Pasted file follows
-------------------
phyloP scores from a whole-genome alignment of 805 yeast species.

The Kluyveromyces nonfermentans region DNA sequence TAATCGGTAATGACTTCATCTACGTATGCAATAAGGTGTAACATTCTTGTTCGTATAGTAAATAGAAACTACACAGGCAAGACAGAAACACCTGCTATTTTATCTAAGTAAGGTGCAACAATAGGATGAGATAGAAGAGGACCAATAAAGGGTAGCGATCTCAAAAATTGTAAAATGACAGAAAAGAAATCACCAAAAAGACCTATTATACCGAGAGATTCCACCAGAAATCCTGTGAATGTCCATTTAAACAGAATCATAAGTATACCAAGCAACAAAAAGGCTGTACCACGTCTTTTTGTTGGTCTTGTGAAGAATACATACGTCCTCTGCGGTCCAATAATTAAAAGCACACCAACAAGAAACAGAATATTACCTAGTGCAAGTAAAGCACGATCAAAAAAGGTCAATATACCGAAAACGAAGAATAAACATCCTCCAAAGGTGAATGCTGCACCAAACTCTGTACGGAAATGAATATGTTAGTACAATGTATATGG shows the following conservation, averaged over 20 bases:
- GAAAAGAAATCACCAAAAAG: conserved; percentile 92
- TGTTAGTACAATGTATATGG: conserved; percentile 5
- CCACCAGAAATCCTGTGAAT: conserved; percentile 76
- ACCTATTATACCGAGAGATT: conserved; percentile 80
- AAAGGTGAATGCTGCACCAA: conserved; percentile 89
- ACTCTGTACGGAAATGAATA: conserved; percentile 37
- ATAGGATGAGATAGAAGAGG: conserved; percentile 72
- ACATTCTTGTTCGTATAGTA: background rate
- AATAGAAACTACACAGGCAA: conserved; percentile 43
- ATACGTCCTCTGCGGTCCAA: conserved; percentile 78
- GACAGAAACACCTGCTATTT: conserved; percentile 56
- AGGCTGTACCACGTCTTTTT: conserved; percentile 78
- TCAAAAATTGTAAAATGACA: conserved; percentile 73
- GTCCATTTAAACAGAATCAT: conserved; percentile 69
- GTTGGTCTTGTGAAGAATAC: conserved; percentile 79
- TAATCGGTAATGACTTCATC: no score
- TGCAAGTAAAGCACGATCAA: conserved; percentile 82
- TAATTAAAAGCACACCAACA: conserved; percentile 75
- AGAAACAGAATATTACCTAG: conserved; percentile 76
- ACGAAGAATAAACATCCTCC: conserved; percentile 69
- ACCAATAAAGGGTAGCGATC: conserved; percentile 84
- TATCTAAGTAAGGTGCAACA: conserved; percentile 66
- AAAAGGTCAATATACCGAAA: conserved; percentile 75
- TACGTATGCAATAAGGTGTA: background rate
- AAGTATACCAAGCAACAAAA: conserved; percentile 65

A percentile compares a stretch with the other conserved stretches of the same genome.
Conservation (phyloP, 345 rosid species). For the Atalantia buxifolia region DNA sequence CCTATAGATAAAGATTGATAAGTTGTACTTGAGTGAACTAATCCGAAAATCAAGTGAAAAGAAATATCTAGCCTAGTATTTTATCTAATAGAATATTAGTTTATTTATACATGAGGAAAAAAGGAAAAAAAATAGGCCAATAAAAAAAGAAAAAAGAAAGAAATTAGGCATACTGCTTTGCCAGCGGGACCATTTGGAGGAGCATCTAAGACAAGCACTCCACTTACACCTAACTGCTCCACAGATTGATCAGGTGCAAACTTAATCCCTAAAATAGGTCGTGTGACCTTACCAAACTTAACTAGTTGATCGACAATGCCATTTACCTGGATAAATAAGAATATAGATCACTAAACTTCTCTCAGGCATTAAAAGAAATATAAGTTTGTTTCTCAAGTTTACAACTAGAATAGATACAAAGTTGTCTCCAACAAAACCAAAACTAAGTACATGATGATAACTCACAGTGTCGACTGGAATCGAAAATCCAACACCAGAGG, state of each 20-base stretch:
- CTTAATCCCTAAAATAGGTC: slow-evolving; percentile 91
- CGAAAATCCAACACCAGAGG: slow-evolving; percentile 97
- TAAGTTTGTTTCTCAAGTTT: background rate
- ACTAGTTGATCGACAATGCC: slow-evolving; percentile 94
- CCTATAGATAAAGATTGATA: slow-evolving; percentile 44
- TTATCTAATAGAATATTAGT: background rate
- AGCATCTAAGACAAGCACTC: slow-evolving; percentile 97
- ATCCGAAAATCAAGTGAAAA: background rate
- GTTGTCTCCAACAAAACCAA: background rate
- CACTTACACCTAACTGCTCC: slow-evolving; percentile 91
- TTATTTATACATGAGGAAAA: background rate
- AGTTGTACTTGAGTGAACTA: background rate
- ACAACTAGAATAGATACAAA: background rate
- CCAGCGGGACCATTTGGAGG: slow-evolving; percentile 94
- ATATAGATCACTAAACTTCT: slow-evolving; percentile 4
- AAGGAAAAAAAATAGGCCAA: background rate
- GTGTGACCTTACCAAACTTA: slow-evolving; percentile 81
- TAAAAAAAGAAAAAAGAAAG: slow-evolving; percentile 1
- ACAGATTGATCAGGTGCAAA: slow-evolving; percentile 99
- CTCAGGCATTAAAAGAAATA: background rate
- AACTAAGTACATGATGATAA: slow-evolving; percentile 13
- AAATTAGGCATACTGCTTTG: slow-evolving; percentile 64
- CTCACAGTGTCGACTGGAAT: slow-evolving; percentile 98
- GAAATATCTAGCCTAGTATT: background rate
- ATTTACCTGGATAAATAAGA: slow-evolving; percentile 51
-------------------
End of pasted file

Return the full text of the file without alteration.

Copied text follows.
phyloP scores from a whole-genome alignment of 805 yeast species.

The Kluyveromyces nonfermentans region DNA sequence TAATCGGTAATGACTTCATCTACGTATGCAATAAGGTGTAACATTCTTGTTCGTATAGTAAATAGAAACTACACAGGCAAGACAGAAACACCTGCTATTTTATCTAAGTAAGGTGCAACAATAGGATGAGATAGAAGAGGACCAATAAAGGGTAGCGATCTCAAAAATTGTAAAATGACAGAAAAGAAATCACCAAAAAGACCTATTATACCGAGAGATTCCACCAGAAATCCTGTGAATGTCCATTTAAACAGAATCATAAGTATACCAAGCAACAAAAAGGCTGTACCACGTCTTTTTGTTGGTCTTGTGAAGAATACATACGTCCTCTGCGGTCCAATAATTAAAAGCACACCAACAAGAAACAGAATATTACCTAGTGCAAGTAAAGCACGATCAAAAAAGGTCAATATACCGAAAACGAAGAATAAACATCCTCCAAAGGTGAATGCTGCACCAAACTCTGTACGGAAATGAATATGTTAGTACAATGTATATGG shows the following conservation, averaged over 20 bases:
- GAAAAGAAATCACCAAAAAG: conserved; percentile 92
- TGTTAGTACAATGTATATGG: conserved; percentile 5
- CCACCAGAAATCCTGTGAAT: conserved; percentile 76
- ACCTATTATACCGAGAGATT: conserved; percentile 80
- AAAGGTGAATGCTGCACCAA: conserved; percentile 89
- ACTCTGTACGGAAATGAATA: conserved; percentile 37
- ATAGGATGAGATAGAAGAGG: conserved; percentile 72
- ACATTCTTGTTCGTATAGTA: background rate
- AATAGAAACTACACAGGCAA: conserved; percentile 43
- ATACGTCCTCTGCGGTCCAA: conserved; percentile 78
- GACAGAAACACCTGCTATTT: conserved; percentile 56
- AGGCTGTACCACGTCTTTTT: conserved; percentile 78
- TCAAAAATTGTAAAATGACA: conserved; percentile 73
- GTCCATTTAAACAGAATCAT: conserved; percentile 69
- GTTGGTCTTGTGAAGAATAC: conserved; percentile 79
- TAATCGGTAATGACTTCATC: no score
- TGCAAGTAAAGCACGATCAA: conserved; percentile 82
- TAATTAAAAGCACACCAACA: conserved; percentile 75
- AGAAACAGAATATTACCTAG: conserved; percentile 76
- ACGAAGAATAAACATCCTCC: conserved; percentile 69
- ACCAATAAAGGGTAGCGATC: conserved; percentile 84
- TATCTAAGTAAGGTGCAACA: conserved; percentile 66
- AAAAGGTCAATATACCGAAA: conserved; percentile 75
- TACGTATGCAATAAGGTGTA: background rate
- AAGTATACCAAGCAACAAAA: conserved; percentile 65

A percentile compares a stretch with the other conserved stretches of the same genome.
Conservation (phyloP, 345 rosid species). For the Atalantia buxifolia region DNA sequence CCTATAGATAAAGATTGATAAGTTGTACTTGAGTGAACTAATCCGAAAATCAAGTGAAAAGAAATATCTAGCCTAGTATTTTATCTAATAGAATATTAGTTTATTTATACATGAGGAAAAAAGGAAAAAAAATAGGCCAATAAAAAAAGAAAAAAGAAAGAAATTAGGCATACTGCTTTGCCAGCGGGACCATTTGGAGGAGCATCTAAGACAAGCACTCCACTTACACCTAACTGCTCCACAGATTGATCAGGTGCAAACTTAATCCCTAAAATAGGTCGTGTGACCTTACCAAACTTAACTAGTTGATCGACAATGCCATTTACCTGGATAAATAAGAATATAGATCACTAAACTTCTCTCAGGCATTAAAAGAAATATAAGTTTGTTTCTCAAGTTTACAACTAGAATAGATACAAAGTTGTCTCCAACAAAACCAAAACTAAGTACATGATGATAACTCACAGTGTCGACTGGAATCGAAAATCCAACACCAGAGG, state of each 20-base stretch:
- CTTAATCCCTAAAATAGGTC: slow-evolving; percentile 91
- CGAAAATCCAACACCAGAGG: slow-evolving; percentile 97
- TAAGTTTGTTTCTCAAGTTT: background rate
- ACTAGTTGATCGACAATGCC: slow-evolving; percentile 94
- CCTATAGATAAAGATTGATA: slow-evolving; percentile 44
- TTATCTAATAGAATATTAGT: background rate
- AGCATCTAAGACAAGCACTC: slow-evolving; percentile 97
- ATCCGAAAATCAAGTGAAAA: background rate
- GTTGTCTCCAACAAAACCAA: background rate
- CACTTACACCTAACTGCTCC: slow-evolving; percentile 91
- TTATTTATACATGAGGAAAA: background rate
- AGTTGTACTTGAGTGAACTA: background rate
- ACAACTAGAATAGATACAAA: background rate
- CCAGCGGGACCATTTGGAGG: slow-evolving; percentile 94
- ATATAGATCACTAAACTTCT: slow-evolving; percentile 4
- AAGGAAAAAAAATAGGCCAA: background rate
- GTGTGACCTTACCAAACTTA: slow-evolving; percentile 81
- TAAAAAAAGAAAAAAGAAAG: slow-evolving; percentile 1
- ACAGATTGATCAGGTGCAAA: slow-evolving; percentile 99
- CTCAGGCATTAAAAGAAATA: background rate
- AACTAAGTACATGATGATAA: slow-evolving; percentile 13
- AAATTAGGCATACTGCTTTG: slow-evolving; percentile 64
- CTCACAGTGTCGACTGGAAT: slow-evolving; percentile 98
- GAAATATCTAGCCTAGTATT: background rate
- ATTTACCTGGATAAATAAGA: slow-evolving; percentile 51